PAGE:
Ireland symbolises benefits of free trade as protectionism rises
Trump and Brexit vote represent backlashes against against EU free-trade model
Unfettered access to the European market was particularly beneficial for Irish farmers. Photograph: David Moir/Reuters
As a small, open economy, heavily dependent on exports for its prosperity, Ireland has embraced free trade since the late 1950s. However, the political tide elsewhere, particularly in Britain and the United States, seems to be moving towards greater protectionism.
Since the 1800s, Britain has strongly championed free trade. However, the Brexit vote marked a backlash against the EU free-trade model, and particularly against the free movement of labour.
In the US, Republican presidential candidate Donald Trump is running on an anti-free trade and anti-immigration platform. Bernie Sanders, a challenger for the Democrats’ nomination, built his strong showing in the primaries around opposition to further freeing of trade. His challenge has pushed Democratic presidential candidate Hillary Clinton to a more negative position on future free-trade deals. Her ads mock how Trump’s own-brand clothing line is sourced overseas.
The proposed Transatlantic Trade and Investment Partnership between the EU and the US is facing growing public opposition, although, at government level, and in the European Commission, there remains a commitment to the benefits of eliminating remaining barriers to trade within the EU, and to widening trade deals with other regions of the world.
Driving this growing public disenchantment with free trade is the fact that, while trade growth has raised national incomes, the costs and benefits have been unevenly shared within individual countries, and between different social groups.
As manufacturing jobs gravitated to lower-cost countries, areas such as Britain’s northeast and the US rust belt have lost out. Jobs for skilled graduates have grown with rising prosperity, but low-skilled workers have experienced rising unemployment, particularly in former industrial heartlands.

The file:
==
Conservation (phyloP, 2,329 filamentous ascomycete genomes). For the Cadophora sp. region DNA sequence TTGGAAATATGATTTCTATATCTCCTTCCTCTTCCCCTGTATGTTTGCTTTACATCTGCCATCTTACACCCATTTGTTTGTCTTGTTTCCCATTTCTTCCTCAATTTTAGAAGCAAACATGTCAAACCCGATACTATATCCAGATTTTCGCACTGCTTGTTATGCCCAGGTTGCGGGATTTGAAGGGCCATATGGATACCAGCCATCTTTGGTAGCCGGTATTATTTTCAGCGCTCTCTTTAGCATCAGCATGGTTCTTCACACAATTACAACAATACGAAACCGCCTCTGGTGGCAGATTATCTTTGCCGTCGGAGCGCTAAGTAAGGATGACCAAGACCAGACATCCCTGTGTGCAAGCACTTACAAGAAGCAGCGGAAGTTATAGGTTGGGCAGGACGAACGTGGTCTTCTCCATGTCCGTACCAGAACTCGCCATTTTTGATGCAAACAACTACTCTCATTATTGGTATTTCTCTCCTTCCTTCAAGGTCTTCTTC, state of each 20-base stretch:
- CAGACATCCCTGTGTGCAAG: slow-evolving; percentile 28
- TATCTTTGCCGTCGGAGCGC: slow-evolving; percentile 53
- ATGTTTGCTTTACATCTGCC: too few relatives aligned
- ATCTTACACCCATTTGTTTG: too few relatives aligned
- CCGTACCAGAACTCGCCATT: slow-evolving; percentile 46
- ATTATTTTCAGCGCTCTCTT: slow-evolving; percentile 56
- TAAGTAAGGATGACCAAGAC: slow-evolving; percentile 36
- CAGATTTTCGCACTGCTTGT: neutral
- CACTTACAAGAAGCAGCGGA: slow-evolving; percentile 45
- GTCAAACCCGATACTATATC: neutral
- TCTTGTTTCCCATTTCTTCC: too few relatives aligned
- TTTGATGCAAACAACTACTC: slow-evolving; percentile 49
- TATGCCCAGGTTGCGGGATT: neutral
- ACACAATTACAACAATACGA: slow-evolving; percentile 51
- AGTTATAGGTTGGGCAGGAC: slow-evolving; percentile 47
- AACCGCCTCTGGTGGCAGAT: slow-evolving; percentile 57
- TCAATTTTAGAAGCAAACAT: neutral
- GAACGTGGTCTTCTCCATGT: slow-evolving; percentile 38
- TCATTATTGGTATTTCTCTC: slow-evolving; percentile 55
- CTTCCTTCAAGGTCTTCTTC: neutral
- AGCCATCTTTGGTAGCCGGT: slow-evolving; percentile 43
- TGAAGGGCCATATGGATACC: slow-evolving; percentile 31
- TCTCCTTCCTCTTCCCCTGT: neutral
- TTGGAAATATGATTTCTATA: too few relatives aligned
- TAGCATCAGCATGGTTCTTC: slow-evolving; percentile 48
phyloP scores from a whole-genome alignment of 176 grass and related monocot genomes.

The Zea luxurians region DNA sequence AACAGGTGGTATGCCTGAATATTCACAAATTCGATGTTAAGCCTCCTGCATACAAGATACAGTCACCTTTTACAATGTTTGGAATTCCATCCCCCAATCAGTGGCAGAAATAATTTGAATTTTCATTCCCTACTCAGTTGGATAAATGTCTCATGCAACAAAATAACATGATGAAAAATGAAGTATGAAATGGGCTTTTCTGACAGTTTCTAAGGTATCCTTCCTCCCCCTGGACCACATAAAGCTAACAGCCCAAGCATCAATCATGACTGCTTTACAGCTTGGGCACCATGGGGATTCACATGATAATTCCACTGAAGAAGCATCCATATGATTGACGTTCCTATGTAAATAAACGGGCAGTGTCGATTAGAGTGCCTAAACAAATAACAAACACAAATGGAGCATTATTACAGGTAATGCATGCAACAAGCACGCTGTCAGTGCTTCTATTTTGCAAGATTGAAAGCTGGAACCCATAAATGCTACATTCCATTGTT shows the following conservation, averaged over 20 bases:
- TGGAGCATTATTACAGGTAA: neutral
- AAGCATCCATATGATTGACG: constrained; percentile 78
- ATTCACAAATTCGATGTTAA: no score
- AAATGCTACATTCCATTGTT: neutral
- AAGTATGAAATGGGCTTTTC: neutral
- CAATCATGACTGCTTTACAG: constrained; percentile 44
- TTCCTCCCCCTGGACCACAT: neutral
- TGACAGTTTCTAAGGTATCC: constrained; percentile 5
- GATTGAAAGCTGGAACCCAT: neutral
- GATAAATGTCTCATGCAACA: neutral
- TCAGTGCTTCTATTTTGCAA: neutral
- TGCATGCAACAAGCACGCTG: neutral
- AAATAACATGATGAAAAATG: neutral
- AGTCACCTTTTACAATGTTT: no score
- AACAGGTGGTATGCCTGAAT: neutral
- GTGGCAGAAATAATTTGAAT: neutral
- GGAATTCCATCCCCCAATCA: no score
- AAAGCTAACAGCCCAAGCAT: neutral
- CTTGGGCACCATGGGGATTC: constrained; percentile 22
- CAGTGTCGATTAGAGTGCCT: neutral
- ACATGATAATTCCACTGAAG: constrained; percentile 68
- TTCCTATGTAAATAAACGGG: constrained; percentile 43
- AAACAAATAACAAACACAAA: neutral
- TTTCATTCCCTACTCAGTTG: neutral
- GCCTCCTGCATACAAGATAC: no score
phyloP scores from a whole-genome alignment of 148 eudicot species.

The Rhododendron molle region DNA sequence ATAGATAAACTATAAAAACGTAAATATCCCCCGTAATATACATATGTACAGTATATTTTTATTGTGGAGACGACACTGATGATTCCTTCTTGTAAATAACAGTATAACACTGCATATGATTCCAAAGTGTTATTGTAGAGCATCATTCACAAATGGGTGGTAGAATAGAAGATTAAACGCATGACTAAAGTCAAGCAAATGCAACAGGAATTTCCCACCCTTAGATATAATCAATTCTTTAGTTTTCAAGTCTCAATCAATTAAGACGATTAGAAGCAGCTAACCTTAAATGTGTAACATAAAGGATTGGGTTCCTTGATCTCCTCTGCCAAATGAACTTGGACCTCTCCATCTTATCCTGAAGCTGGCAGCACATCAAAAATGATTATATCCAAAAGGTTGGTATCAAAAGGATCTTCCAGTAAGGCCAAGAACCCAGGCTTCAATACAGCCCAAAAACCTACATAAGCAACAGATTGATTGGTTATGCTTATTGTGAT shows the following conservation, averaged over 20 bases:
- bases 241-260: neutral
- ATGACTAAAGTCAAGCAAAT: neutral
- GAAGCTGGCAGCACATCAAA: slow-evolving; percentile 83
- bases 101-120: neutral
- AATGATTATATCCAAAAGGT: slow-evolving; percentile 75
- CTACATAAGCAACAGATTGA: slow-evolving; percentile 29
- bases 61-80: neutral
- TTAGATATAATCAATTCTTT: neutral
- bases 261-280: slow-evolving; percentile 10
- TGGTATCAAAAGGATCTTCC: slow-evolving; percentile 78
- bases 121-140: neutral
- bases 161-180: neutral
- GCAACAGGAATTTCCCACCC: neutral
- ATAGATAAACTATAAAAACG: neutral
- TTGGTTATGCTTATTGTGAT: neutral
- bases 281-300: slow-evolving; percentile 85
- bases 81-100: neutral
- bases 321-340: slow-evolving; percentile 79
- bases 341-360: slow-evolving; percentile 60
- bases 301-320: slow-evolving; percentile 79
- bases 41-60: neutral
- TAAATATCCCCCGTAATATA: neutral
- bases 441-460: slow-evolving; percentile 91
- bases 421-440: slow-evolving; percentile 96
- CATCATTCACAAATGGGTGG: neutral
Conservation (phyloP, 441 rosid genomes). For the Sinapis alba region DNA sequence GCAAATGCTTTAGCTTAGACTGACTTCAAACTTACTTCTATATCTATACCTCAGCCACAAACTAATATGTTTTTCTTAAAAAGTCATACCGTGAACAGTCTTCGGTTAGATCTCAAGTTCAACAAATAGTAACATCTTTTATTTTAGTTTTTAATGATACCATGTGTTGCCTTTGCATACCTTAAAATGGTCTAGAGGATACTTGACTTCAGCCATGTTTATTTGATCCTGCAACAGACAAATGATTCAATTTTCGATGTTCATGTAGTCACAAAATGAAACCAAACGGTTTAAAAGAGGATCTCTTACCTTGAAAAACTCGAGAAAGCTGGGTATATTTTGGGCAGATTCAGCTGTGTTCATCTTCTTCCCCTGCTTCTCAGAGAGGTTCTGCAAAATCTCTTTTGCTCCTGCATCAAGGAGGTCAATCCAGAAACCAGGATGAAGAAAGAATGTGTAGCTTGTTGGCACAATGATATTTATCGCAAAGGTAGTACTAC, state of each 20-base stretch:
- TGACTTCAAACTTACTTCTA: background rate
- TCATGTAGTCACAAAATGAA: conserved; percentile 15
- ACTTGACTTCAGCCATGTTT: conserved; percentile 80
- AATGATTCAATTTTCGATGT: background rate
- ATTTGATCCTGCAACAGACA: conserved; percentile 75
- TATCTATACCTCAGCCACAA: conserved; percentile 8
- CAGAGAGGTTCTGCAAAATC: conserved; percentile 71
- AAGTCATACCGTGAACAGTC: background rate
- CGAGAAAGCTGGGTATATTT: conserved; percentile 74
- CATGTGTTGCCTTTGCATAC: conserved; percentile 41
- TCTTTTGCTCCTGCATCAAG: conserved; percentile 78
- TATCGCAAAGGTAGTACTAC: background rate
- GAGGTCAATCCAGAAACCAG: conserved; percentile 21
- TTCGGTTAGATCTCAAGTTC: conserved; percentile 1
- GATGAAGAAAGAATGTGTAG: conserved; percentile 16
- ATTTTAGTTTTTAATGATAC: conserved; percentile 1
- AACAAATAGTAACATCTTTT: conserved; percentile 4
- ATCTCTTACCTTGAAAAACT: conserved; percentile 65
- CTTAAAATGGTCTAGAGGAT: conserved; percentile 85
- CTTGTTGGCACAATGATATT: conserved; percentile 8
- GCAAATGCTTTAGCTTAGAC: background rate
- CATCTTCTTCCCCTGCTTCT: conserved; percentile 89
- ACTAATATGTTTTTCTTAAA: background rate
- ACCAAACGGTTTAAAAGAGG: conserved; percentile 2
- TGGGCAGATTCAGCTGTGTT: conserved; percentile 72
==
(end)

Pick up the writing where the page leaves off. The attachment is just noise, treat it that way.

The understandable populist response is to return to protectionism. The more challenging approach is to continue a commitment to growth-enhancing trade, but to emphasise measures to ensure that the benefits of free trade are shared, redistributing resources to those who stand to lose. In particular, governments need to take remedial action where the losses are geographically concentrated, and to address alternative opportunities for those with low skills.
Ireland stands out as an exceptional case, both on the scale to which it has benefited from free trade and in the extent to which those benefits have been shared.
When freer trade in the rest of Europe opened up after the second World War, Ireland stood aside, retaining massive tariff barriers in place until the 1960s. If you wanted to buy a car in Ireland, it had to be disassembled in the UK (or elsewhere) and then rebuilt in Ireland from the parts; if you wanted to buy a shoelace it had to be made in Ireland.
All of this massively raised costs for consumers and restricted choice. In turn, Ireland’s exports consisted largely of agricultural produce sold at a discount on foreign markets. As a result, Ireland failed to share in the rapid increase in European living standards in the 1950s. It was only with the freeing of trade over the course of the 1960s and entry into the EEC in 1973 that Ireland moved to share in the economic growth that the rest of Europe had experienced since 1950.
Freeing of trade and entry into the EEC involved significant closures of Irish domestic firms that could not compete. In particular, the car-assembly plants all closed by the end of the 1970s. However, in the immediate aftermath of EEC entry, most of those who lost their jobs found employment elsewhere, many in new factories built to supply the European market. For farmers, unfettered access to the European market was particularly beneficial, helping spread the geographical gains from trade.
A particular feature of Ireland’s experience of free trade has been the impact of foreign direct investment (FDI). Since the 1960s, FDI in Ireland has involved the opening of new factories or businesses, providing new jobs. While in the early 1970s there was some opposition to expanding FDI, that opposition evaporated as the new businesses brought increased employment.
However, in other parts of Europe the effects of FDI have been more complex. After the fall of the Berlin Wall, countries in eastern Europe found themselves with a totally uncompetitive industrial base. Their initial experiences of FDI involved the takeover of existing enterprises by foreign firms, resulting in major job losses to address productivity.
While ultimately this built more sustainable enterprises, this form of FDI was obviously very unpopular. However, over the subsequent 20 years FDI in newer EU members such as Poland and Slovakia resulted in a major expansion in activity and employment in profitable export-oriented enterprises, such as car manufacturing.